It’s worth noting that preschool is different from daycare in that it’s generally offered in half- or full-day (school) options; so for parents who work 9-5, it may not be the best bet.  


  • Offers opportunities for socialization.
  • Prepares kids for school. 
  • Helps improve academic achievement
  • No need for backup care. 
  • Provides structure.
  • Extends support.

Cost: Varies widely. The cost of preschool is heavily influenced by school and location. For instance, the annual average cost of private preschool in New Jersey is $12,753, whereas the average annual cost in Florida is $9,697.

Something to note: “Some states have free preschool, pre-kindergarten and programs for 4-year-old children transitioning to kindergarten the following year,” notes Donna Whittaker, vice president of curriculum and education at Big Blue Marble Academy. “These programs should focus on age-appropriate school readiness skills, as well as preparing children for the social world of kindergarten.” 

Education Week has an interactive chart that shows which states offer universal preschool.

7. Babysitter

Find a local babysitter or part-time babysitter

In many cases, a babysitter provides “here and now” care. Parents may hire them for occasional date nights or to fill one-off child care gaps. They’re hired to entertain the kids and keep them safe through play, supervising playdates, making simple meals and more. Generally, they’re paid by the hour. 

“We don’t use our babysitter weekly, but she’s always our go-to for date nights or outings with friends,” says Serena Ramos, a mom of four in Newark, New Jersey. “We don’t see her super often, but she definitely plays a big role in our lives!”

Another popular option for families with school-aged kids is hiring a regular part-time, after-school sitter to cover the hours between the end of the school day and the end of the work day. These sitters can even pick kids up from school and take them to activities.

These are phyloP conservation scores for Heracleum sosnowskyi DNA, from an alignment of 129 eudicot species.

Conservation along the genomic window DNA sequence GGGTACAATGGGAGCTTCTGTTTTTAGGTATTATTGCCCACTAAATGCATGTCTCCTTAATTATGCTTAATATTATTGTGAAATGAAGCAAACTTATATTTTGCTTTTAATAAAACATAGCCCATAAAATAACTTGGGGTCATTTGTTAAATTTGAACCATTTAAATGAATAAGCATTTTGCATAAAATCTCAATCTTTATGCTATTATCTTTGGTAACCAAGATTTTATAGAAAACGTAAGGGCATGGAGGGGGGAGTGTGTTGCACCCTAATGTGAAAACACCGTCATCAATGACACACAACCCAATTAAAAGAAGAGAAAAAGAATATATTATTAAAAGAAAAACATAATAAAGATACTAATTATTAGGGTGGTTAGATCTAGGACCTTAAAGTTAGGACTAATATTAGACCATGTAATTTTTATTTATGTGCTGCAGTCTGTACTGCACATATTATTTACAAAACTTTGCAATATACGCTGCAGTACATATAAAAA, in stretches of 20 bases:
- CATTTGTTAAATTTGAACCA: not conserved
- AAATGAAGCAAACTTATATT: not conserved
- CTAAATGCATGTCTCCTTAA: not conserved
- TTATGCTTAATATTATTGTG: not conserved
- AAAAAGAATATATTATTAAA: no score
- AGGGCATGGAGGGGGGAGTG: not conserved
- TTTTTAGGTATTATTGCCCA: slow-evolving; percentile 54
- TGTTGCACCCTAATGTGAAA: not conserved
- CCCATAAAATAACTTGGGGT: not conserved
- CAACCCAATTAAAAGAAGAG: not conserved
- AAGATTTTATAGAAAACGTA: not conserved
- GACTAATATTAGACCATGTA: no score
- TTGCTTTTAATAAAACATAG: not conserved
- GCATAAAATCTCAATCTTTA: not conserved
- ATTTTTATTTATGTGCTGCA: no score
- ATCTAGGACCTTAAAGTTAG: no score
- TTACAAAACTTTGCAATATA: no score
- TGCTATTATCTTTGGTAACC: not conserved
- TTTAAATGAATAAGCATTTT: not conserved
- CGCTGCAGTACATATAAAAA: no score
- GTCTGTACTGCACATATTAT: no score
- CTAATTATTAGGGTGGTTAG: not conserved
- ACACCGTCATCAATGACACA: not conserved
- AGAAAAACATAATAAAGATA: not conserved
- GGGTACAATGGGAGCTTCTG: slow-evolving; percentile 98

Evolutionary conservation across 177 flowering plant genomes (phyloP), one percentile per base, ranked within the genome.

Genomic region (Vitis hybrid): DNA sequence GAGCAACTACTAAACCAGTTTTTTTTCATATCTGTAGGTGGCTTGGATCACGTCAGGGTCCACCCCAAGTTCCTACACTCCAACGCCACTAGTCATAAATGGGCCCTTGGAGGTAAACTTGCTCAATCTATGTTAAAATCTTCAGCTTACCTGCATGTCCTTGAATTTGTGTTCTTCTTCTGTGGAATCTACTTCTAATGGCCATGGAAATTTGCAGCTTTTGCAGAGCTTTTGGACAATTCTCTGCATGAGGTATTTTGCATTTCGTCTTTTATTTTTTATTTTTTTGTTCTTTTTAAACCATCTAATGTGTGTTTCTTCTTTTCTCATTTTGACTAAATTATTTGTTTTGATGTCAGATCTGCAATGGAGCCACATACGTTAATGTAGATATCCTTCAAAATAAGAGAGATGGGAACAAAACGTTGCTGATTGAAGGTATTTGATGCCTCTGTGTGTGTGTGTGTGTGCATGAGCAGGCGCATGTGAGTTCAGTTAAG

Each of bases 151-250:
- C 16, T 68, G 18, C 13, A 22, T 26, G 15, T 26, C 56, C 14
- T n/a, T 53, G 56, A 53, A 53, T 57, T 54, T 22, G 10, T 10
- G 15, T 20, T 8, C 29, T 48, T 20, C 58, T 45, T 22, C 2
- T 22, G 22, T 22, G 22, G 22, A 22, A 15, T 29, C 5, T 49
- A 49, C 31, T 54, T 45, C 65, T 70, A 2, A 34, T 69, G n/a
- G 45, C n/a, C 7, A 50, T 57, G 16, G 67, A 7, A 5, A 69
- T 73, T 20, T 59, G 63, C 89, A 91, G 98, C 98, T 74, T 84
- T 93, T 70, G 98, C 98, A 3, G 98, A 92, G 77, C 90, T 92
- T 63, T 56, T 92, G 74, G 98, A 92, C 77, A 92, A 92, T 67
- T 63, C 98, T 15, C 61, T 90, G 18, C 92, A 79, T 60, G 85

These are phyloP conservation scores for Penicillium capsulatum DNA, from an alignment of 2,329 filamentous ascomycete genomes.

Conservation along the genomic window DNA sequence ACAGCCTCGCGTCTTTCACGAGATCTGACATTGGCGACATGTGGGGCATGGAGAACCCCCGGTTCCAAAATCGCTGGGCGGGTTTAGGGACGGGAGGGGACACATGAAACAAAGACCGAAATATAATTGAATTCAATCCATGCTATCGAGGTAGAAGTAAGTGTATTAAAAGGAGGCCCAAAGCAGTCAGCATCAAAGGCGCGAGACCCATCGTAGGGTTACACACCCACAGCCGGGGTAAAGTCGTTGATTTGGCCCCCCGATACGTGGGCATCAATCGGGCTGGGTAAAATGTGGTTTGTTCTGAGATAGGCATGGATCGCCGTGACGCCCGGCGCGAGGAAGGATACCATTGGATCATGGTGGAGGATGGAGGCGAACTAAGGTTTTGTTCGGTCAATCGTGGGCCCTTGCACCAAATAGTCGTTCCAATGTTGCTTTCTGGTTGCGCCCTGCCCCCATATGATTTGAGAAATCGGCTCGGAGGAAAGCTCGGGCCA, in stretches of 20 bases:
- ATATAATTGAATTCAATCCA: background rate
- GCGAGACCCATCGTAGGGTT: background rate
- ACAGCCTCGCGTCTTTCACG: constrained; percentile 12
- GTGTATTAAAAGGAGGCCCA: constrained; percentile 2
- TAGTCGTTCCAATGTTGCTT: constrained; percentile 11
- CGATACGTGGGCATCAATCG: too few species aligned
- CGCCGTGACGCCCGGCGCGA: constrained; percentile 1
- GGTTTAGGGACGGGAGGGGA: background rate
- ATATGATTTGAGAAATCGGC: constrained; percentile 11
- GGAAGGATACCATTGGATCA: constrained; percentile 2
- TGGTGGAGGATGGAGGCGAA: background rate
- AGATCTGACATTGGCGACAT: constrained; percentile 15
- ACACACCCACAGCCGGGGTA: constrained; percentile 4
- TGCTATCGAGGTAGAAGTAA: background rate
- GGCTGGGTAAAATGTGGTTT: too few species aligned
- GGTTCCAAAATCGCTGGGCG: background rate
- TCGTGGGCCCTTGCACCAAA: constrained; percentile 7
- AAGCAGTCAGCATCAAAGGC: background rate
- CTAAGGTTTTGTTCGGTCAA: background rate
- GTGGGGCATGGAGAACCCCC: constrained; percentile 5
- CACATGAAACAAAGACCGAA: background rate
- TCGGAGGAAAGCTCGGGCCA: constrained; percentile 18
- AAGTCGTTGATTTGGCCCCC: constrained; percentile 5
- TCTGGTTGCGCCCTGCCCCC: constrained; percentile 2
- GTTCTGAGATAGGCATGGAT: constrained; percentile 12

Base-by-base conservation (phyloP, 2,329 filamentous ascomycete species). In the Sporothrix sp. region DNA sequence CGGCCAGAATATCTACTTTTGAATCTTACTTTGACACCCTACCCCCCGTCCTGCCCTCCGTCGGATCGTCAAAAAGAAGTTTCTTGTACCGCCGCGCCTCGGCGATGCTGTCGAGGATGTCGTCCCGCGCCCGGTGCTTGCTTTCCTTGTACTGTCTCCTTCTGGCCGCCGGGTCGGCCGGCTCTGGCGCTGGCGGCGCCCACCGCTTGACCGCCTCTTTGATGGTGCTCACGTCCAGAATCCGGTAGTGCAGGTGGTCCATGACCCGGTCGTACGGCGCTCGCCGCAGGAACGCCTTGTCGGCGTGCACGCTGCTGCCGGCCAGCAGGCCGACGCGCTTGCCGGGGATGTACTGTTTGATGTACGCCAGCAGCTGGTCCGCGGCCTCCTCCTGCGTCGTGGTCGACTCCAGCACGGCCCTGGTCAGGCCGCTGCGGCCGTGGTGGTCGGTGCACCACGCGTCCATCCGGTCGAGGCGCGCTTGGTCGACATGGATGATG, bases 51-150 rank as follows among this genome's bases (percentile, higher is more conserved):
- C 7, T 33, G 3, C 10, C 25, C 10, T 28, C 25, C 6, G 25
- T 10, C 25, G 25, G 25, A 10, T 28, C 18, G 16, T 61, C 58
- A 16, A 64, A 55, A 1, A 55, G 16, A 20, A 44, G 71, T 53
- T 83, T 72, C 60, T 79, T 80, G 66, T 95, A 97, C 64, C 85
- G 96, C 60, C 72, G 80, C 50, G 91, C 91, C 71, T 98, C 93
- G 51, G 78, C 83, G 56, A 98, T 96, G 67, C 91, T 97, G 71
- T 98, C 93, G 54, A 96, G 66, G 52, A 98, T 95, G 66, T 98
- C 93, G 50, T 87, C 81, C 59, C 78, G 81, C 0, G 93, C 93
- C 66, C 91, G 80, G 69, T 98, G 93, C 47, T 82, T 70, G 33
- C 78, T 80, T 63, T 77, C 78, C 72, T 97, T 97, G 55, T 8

• Convenient. 
  • Cost-effective.
  • Less disruption to child and parent’s schedule.

Cost: $16-$23 per hour, according to recent Care data from top U.S. cities, but it may be higher for multiple children, last-minute care, or sitters with more experience. Find the current cost for babysitters near you with our cost of care calculator.

8. Au pair

An au pair is a “motivated young adult from another country between 18 and 26 years old, who matches with an American host family to provide live-in child care assistance,” explains Jean Quinn, director and senior vice president at Au Pair in America.

They offer up to “45 hours of work per week,” notes Thibodeau, “in exchange for a weekly stipend [as well as room and board].”

Generally, au pairs, which are regulated by the Department of State, live with a family for one year, but, Quinn adds, they have the “option to extend for longer.”


  • Cost-effective.
  • Convenient.
  • Personalized care. 
  • Exposure to different cultures, languages and customs.

Cost: $195.75 per week minimum, along with room and board. In addition to the weekly stipend, host families are  also required to pay program fees (around $10,000/year) and a $500 education allowance, as well as registration and other fees, which vary from agency to agency.  

9. Mother’s helper

Find a local mother’s helper

A mother’s helper, explains Thibodeau, is essentially “an extra set of hands.” Traditionally, mother’s helpers help out when mom and/or dad are home, and they’re there, for the most part, to play with the kids and keep them safe. 

“Mother’s helpers can be helpful to full-time parents, who have a number of kids, and in turn, find it hard to be fully present anywhere,” Thibodeau says. “They’re sort of like a second in command, and while many have Red Cross training or certifications, most of their training is done on the job.”


  • Convenient. 
  • Cost-effective.
  • Allows for a deeper bond between parents and kids.
  • Personalized care. 
  • Less disruption to child and parent’s schedule.
  • Helps days run smoother. 

Cost: Varies widely. The hourly rate for mother’s helpers can fluctuate based on location, duties and experience, but it generally falls below the average rate of a more experienced nanny or sitter. 

To learn more about mother’s helper rates, check out: How much should I pay a mother’s helper?

10. Hybrid child care plan

Few parents’ schedules are completely the same each day, which is why many opt for a hybrid plan — a few days a week where a part-time nanny or sitter is an option, other days where daycare is an option, etc. Essentially, you get to pick and choose what works best for your family’s individual needs, schedule-, financial- and development-wise. 


  • Tailored to your particular schedule.
  • Backup options.

Cost: Pick and choose care options, based on your budget.

More unique child care options to fit every need

Didn’t see what you were looking for? Check out these other child care option lists: